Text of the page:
6 Ways Alone Time Makes Better Leaders, Especially for Women

RAFT Team, March 21, 2022

Women are busier now than they’ve ever been. When not working, most women’s attention is 100% on family and home. 

Have men stepped up to the plate. Definitely. And thank you! But women still feel the need to make life smoother for those they care about. And with social interaction still not what it was pre-pandemic, many moms feel like they have to make up for their kids' social gap.

Covid has brought on logistical complications, like where and when schooling happens and figuring out how to work from home. But there is an added emotional burden as well: women feel the weight of carrying all the lists in their heads — doctors appointments, grocery lists, checking in on loved ones, prepping family meals, and managing the household and keeping track of everyone’s schedules.

Can you relate? Do you feel the exhaustion creeping into your soul? Does anything feel fun anymore? Do little things send you into overwhelm? If so, you could probably use some alone time. Observe the women around you. They need alone time, too.

Alone Time Feels Counter to Culture

Alone time is complicated because our culture praises busy. You don’t feel right about taking some time away. On top of that, most people don’t like to be alone — the phone or the TV fills the gap. It’s too difficult to be alone because you might find yourself overthinking things or criticizing yourself. 

What actually is alone time? It's not sitting in a room all by yourself. It’s simply a time away from your normal routine when you’re undistracted and doing something you enjoy. You may feel guilty at first when you schedule alone time, but when you begin to make it a practice, you and everyone around you benefits. 

Alone time makes better leaders. Here's how:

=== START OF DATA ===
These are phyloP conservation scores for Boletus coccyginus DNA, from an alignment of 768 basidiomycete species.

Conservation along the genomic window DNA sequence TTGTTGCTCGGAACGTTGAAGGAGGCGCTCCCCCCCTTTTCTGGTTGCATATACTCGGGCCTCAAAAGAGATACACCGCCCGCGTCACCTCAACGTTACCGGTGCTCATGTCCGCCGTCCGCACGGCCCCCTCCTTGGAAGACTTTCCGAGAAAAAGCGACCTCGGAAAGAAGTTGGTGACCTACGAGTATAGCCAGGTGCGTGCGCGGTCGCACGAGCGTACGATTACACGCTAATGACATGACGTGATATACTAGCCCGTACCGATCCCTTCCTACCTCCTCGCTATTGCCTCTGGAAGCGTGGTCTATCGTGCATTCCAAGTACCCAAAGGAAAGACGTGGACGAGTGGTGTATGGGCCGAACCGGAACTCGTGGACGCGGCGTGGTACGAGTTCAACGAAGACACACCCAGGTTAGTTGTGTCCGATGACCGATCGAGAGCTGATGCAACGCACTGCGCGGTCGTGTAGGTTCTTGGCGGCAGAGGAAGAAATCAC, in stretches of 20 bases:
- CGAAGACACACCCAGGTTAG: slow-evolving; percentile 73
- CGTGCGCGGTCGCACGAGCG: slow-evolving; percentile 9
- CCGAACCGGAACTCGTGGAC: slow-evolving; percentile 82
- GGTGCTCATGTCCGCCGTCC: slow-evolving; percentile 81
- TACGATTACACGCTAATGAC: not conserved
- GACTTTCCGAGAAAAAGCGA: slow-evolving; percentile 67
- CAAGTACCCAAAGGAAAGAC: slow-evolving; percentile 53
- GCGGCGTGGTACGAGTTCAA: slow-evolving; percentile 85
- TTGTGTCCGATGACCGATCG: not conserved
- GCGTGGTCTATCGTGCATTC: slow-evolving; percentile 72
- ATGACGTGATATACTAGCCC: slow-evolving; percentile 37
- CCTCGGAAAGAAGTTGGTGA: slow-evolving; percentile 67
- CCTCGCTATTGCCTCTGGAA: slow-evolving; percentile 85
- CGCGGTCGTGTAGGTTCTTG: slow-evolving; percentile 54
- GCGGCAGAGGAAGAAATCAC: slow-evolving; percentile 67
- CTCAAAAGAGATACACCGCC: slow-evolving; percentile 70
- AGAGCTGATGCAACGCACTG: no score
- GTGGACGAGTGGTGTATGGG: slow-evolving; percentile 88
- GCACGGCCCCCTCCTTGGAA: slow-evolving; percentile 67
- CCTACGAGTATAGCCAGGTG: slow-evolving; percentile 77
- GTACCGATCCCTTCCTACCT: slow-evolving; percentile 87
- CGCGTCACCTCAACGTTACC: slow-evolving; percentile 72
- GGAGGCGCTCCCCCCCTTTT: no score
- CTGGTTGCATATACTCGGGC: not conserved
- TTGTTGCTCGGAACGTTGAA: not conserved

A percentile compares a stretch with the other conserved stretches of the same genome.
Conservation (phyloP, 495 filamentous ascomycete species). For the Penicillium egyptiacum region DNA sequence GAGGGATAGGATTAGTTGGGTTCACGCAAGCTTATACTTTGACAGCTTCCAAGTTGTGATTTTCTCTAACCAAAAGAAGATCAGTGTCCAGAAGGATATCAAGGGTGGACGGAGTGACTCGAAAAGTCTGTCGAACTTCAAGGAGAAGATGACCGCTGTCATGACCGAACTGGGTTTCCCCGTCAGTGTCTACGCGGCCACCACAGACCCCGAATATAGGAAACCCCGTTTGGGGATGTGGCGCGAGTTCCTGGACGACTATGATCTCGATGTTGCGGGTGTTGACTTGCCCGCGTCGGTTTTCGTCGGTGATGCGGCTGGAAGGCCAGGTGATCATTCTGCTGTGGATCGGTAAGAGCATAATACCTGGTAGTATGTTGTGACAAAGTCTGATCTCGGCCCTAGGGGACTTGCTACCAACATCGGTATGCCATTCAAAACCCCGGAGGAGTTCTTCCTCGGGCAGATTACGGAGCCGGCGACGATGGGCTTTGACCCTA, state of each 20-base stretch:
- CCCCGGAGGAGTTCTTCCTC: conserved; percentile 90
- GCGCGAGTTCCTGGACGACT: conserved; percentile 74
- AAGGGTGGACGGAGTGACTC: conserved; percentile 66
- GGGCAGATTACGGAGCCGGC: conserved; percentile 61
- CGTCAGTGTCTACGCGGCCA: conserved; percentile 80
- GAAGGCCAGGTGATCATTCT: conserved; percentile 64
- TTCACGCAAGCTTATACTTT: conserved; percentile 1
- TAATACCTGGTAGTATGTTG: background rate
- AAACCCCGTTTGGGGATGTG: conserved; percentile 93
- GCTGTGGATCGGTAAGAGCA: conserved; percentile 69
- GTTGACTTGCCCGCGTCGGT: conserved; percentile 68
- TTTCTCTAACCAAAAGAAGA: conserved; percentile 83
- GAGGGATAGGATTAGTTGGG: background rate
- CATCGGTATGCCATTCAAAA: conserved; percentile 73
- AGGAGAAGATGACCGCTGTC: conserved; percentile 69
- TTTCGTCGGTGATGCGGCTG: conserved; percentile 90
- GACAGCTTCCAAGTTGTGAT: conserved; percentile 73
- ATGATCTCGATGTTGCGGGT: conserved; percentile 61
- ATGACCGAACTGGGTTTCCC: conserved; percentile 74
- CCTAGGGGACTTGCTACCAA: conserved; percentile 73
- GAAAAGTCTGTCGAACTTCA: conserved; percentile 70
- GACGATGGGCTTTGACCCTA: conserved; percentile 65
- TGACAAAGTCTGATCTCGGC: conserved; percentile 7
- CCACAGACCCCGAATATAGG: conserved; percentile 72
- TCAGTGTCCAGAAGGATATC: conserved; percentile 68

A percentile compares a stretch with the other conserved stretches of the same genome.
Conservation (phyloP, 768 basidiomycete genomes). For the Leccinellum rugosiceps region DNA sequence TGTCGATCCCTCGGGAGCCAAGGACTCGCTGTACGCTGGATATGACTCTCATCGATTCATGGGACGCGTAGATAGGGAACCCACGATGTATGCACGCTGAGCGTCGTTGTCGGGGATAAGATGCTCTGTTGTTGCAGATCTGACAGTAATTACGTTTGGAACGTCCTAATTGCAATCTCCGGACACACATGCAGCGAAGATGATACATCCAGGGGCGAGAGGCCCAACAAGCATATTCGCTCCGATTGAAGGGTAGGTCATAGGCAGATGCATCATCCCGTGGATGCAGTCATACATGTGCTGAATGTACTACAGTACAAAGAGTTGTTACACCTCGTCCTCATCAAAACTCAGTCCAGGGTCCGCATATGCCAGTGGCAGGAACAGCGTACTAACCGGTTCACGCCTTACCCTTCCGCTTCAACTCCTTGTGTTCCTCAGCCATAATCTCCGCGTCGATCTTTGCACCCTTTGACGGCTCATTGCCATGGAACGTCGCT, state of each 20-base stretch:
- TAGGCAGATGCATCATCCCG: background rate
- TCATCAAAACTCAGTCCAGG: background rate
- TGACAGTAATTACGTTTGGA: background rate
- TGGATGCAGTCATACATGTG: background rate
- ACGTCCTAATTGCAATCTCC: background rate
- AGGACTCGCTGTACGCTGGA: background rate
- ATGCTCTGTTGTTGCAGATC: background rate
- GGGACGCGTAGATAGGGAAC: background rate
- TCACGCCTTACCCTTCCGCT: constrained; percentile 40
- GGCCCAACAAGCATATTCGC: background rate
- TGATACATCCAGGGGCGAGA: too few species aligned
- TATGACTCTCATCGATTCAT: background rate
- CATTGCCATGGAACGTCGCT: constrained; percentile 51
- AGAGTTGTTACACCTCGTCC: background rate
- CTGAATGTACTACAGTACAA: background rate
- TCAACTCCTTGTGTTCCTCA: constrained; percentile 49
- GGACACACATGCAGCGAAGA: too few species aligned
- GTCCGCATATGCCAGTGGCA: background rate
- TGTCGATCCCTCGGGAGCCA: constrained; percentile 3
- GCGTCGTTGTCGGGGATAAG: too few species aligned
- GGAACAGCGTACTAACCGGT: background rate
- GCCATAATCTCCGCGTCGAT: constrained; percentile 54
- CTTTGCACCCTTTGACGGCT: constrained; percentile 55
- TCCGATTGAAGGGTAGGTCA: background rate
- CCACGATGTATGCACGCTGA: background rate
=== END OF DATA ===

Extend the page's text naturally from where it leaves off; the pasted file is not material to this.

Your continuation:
Helps You Unwind

Leaders carry a lot of weight on their shoulders. When you’re stressed or tired, your body moves toward survival mode. You stop breathing intentionally or deeply. But here’s the magic — when you slow down, you begin to take deeper breaths and activate your vagus nerve. In turn, this slows your heart rate and decreases anxiety and stress. In other words, your brain has a chance to unwind because all your body systems and fight-or-flight response aren’t pinging it every minute!

Gives You More Creativity

Your imagination is like a muscle. Without use, it can atrophy. But here’s the thing: It's very easy to let go of our imaginations and instead, grab your phone, flip on the tv, or text a friend. Even when you’re waiting in line at the coffee shop. What if you didn’t? What if you just took in the things around you and allowed yourself to get curious? Here are a few starter questions to spur your creativity:

  • I wonder if…
  • In what way…
  • How did…
  • Why would…
  • Would it be possible…
  • If I could…

Check out these additional ways to boost your creativity.

Creates a No-Judgement Zone

Alone time allows you complete freedom to experiment and try new things. Maybe you wanted to learn to play the harmonica. Or learn to dance. Use your alone time as exploration time. 

Alone Time Creates a No Judgment Zone

Improves Concentration

Believe it or not, the more you empty your brain of all your cares and worries, the better you’ll be able to concentrate. It gives your brain a chance to move out the fog and focus, which allows you to think more clearly. As a result, it also helps you to be more productive.

Helps You Solve Problems

It’s easy to make quick decisions during the day to keep the momentum going. But in this reactionary mindset, you’ll likely default to the same solution to the problem. Alone time will help your brain take a rest and learn to form new ideas. This time gets you out of the grind and helps you gain perspective. Even if you aren’t thinking about the problem specifically, you’re distancing yourself and giving yourself space to take a breath.

Improve Relationships

The more you know and understand who you are and what you want out of life, the more likely you are to make good decisions. This helps you choose friends who are like-minded — you can be a support system for each other! And as you get to spend time thinking deeply, the more you’ll appreciate deeper relationships with those around you.

Once you begin a practice of consistent alone time, you’ll start experiencing these 6 benefits. It doesn’t take a lot of imagination to understand how these can make you a better friend, partner, and parent. And as women are taking on more and more leadership roles in business (especially during the pandemic!), remember that alone time makes better leaders.